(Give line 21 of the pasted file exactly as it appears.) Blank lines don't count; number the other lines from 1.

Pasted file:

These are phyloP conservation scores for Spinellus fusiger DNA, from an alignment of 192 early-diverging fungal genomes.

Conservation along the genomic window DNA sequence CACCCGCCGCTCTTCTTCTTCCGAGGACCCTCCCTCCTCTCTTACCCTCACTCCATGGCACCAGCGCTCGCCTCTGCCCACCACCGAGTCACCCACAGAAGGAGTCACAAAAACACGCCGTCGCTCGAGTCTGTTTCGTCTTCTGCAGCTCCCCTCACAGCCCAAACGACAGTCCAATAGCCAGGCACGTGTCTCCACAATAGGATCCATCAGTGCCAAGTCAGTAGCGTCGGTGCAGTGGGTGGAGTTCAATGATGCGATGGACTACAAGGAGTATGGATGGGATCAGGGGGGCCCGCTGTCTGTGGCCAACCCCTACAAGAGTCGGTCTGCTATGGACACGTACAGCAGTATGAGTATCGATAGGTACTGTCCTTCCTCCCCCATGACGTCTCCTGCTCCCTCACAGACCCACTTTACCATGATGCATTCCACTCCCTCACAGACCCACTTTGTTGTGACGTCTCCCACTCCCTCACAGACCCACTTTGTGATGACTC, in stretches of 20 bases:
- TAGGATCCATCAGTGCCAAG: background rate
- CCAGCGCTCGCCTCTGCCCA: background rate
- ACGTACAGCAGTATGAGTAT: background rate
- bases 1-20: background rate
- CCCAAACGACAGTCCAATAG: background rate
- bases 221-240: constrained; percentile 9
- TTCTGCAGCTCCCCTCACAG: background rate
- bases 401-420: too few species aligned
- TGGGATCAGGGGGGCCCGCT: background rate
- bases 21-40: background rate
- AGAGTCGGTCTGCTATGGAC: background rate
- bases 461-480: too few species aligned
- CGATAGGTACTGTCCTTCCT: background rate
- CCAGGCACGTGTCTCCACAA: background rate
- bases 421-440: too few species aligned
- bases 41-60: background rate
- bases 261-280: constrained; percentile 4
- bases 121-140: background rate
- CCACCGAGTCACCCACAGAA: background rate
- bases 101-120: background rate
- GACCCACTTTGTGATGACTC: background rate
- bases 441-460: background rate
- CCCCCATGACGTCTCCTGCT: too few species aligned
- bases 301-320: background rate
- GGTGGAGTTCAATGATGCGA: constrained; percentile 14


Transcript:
- CCACCGAGTCACCCACAGAA: background rate